What are implants in Dentistry?
A dental implant is an artificial replacement for a tooth root, usually made from titanium. There are many different implant systems available and when competently used they all deliver a highly reliable form of treatment. The main aim during the placement of any implant is to achieve immediate close contact with the surrounding bone. Over time further growth of bone onto the implant surface enhances the stability of the implant.
In order to support replacement teeth, dental implants normally have some form of internal screw thread or post space that allows a variety of components to be fitted. Once fitted, these components provide the foundation for long-term support of crowns, bridges or dentures.
Who is suitable for dental implants?
Dental implants are suitable for most adults with good general health. They can only be used once the jawbone has stopped growing and so generally are not used with younger patients.
Habits such as heavy drinking or smoking can increase the number of problems associated with initial healing and thereafter may be bad for the long-term health of gum and bone surrounding each implant. Some dentists will decline to place implants if smoking cannot be reduced or given up altogether.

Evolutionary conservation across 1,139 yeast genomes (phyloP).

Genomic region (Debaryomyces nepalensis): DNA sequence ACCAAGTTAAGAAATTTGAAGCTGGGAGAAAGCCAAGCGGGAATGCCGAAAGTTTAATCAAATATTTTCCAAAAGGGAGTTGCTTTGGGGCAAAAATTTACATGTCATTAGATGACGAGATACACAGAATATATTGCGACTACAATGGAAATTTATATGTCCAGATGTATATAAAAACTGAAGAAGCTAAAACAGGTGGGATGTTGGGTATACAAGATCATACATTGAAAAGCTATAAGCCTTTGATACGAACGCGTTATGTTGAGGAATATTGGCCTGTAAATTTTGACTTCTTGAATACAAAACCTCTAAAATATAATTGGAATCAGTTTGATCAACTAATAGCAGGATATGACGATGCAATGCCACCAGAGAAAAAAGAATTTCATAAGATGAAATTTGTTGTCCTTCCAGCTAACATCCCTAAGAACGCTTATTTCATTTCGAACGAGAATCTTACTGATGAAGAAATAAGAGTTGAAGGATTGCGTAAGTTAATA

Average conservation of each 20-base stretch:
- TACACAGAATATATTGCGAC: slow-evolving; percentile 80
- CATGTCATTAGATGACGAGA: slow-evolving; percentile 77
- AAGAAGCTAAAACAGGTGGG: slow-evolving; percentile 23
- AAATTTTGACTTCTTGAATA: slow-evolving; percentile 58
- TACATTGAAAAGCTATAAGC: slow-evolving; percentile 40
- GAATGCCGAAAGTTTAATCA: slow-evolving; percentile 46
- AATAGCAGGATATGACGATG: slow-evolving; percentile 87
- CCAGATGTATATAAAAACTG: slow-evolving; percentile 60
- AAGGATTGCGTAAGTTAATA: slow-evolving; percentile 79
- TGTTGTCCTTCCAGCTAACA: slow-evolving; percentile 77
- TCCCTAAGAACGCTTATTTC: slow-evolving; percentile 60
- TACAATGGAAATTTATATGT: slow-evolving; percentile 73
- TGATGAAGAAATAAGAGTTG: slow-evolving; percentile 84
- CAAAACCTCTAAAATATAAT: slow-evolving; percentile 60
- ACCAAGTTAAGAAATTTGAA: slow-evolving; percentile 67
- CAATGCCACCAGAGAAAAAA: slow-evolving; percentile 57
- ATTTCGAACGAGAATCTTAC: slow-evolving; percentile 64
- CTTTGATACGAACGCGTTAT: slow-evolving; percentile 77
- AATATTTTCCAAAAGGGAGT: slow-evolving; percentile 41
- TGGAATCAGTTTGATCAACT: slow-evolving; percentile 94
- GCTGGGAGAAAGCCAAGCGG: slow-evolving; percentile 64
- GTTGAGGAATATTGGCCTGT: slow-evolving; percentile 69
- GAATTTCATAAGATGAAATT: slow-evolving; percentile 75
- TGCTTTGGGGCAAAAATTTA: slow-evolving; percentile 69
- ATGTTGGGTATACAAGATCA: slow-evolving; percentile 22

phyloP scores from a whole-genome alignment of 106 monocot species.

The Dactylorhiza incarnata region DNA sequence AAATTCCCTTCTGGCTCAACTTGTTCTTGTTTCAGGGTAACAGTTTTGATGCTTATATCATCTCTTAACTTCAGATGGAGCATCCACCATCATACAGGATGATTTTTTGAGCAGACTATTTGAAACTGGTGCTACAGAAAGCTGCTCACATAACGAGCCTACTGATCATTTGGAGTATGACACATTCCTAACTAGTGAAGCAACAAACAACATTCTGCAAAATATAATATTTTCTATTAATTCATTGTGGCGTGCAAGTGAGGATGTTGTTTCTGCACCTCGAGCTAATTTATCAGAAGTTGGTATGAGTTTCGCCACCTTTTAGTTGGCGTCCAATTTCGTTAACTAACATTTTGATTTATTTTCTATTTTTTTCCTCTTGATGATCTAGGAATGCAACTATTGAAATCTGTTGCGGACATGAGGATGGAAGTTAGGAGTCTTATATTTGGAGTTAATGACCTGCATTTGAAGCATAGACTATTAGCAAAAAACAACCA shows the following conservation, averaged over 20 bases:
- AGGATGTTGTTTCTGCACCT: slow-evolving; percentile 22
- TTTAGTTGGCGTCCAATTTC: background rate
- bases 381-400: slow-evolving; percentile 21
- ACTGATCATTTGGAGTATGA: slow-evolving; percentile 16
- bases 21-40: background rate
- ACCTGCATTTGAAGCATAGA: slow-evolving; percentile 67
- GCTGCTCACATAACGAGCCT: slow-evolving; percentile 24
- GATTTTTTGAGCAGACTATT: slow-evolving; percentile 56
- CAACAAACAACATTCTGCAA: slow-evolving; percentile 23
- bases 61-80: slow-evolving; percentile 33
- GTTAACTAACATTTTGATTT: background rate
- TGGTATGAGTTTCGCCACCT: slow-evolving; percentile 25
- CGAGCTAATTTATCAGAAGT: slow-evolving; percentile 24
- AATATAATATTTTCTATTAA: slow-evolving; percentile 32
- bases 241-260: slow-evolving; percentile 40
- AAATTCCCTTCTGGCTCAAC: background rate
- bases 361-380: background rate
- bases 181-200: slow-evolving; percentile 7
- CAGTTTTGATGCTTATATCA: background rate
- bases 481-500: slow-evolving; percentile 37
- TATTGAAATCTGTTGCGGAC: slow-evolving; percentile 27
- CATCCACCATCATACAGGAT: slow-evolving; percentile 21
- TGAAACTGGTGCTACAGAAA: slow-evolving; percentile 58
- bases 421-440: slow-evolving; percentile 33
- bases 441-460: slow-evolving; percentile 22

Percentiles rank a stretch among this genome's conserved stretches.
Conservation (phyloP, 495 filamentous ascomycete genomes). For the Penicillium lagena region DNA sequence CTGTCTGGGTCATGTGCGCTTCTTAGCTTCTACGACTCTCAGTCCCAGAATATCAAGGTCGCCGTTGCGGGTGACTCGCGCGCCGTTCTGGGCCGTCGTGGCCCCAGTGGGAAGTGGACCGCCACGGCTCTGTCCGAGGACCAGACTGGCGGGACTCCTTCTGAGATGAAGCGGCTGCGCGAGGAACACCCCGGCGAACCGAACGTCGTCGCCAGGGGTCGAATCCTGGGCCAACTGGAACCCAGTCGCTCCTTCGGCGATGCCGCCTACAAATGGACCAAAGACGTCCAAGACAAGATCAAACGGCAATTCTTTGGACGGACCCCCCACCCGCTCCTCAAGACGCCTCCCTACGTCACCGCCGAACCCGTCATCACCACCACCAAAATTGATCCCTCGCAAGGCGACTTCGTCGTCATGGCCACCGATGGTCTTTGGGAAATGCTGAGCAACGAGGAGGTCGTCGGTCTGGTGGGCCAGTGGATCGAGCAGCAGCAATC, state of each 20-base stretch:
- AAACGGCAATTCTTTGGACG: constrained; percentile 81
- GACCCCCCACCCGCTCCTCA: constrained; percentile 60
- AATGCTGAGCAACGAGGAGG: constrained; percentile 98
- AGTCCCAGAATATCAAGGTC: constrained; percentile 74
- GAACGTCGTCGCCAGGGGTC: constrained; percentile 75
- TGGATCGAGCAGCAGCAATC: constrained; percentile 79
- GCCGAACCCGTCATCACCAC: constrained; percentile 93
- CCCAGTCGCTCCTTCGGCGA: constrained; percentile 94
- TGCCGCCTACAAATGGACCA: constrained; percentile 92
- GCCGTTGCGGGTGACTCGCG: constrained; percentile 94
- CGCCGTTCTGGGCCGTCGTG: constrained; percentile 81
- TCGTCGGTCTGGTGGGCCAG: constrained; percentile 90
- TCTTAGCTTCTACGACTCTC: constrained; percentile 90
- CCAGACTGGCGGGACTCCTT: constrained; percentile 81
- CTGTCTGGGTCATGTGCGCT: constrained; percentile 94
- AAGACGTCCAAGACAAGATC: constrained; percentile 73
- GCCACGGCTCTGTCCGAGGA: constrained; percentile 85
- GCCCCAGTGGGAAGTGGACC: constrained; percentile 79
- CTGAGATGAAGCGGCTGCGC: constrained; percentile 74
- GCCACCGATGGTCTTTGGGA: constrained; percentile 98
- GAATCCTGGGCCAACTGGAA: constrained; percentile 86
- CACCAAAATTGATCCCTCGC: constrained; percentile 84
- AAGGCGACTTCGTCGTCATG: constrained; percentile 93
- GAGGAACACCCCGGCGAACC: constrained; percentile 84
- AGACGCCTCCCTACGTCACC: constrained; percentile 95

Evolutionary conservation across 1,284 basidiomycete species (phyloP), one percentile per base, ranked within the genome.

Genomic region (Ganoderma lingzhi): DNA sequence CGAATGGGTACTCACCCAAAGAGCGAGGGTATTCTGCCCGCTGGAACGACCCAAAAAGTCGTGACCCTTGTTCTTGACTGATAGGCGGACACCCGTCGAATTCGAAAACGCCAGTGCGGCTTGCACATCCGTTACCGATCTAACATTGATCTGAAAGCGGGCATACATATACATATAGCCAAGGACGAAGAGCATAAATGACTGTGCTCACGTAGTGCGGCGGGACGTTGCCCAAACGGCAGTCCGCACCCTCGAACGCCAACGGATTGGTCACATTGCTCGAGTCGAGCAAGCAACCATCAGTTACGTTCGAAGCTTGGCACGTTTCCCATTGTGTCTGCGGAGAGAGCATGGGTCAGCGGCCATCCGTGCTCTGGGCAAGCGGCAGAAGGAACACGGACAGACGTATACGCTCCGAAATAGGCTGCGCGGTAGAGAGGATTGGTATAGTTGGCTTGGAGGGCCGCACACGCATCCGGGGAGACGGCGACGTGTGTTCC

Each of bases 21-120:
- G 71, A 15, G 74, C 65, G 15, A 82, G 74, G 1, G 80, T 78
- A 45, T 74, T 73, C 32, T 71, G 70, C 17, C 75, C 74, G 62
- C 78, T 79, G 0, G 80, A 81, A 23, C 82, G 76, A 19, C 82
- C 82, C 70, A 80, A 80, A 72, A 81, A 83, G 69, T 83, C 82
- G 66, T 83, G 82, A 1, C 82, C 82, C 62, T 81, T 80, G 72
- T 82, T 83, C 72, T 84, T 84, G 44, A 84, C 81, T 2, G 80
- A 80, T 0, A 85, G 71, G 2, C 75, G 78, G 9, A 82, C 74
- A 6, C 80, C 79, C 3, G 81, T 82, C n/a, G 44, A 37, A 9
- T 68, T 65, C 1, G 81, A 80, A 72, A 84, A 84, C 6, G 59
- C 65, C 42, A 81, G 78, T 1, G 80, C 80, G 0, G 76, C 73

However, each case is different and if you do have any medical problems then speak to your doctor or dentist prior to starting any treatment – it is only in some circumstances that health problems prevent the use of dental implants altogether.
How will you know if you are suitable for implants?
At your initial consultation the dentist will assess the feasibility of providing implant treatment. You will be expected to answer detailed questions concerning your medical history and there will be a complete examination of your mouth and remaining teeth to discover the nature and extent of any current dental problems. Usually x-rays will be taken and models of the teeth prepared so that these can be examined after your visit.
These x-rays and models will be used to determine the optimal position for an implant, how many implants can be placed in the gap and the quality and volume of bone that is available.
Establishing good basic dental health is a key stage in any treatment plan. At this first appointment you should be made aware of which problems are urgent, and what treatment is required to stabilise any gum- or tooth-related problems. It would be reasonable to expect a verbal outline of how your particular implant treatment might be approached.
Do you need to have a healthy mouth?
When you first enquire about dental implants it is often in response to an awareness of ongoing dental problems or the recent loss of teeth. The cause of these problems will need to be understood and treated before undertaking implant treatment. If you have a history of gum disease then you have a higher likelihood of having problems with dental implants.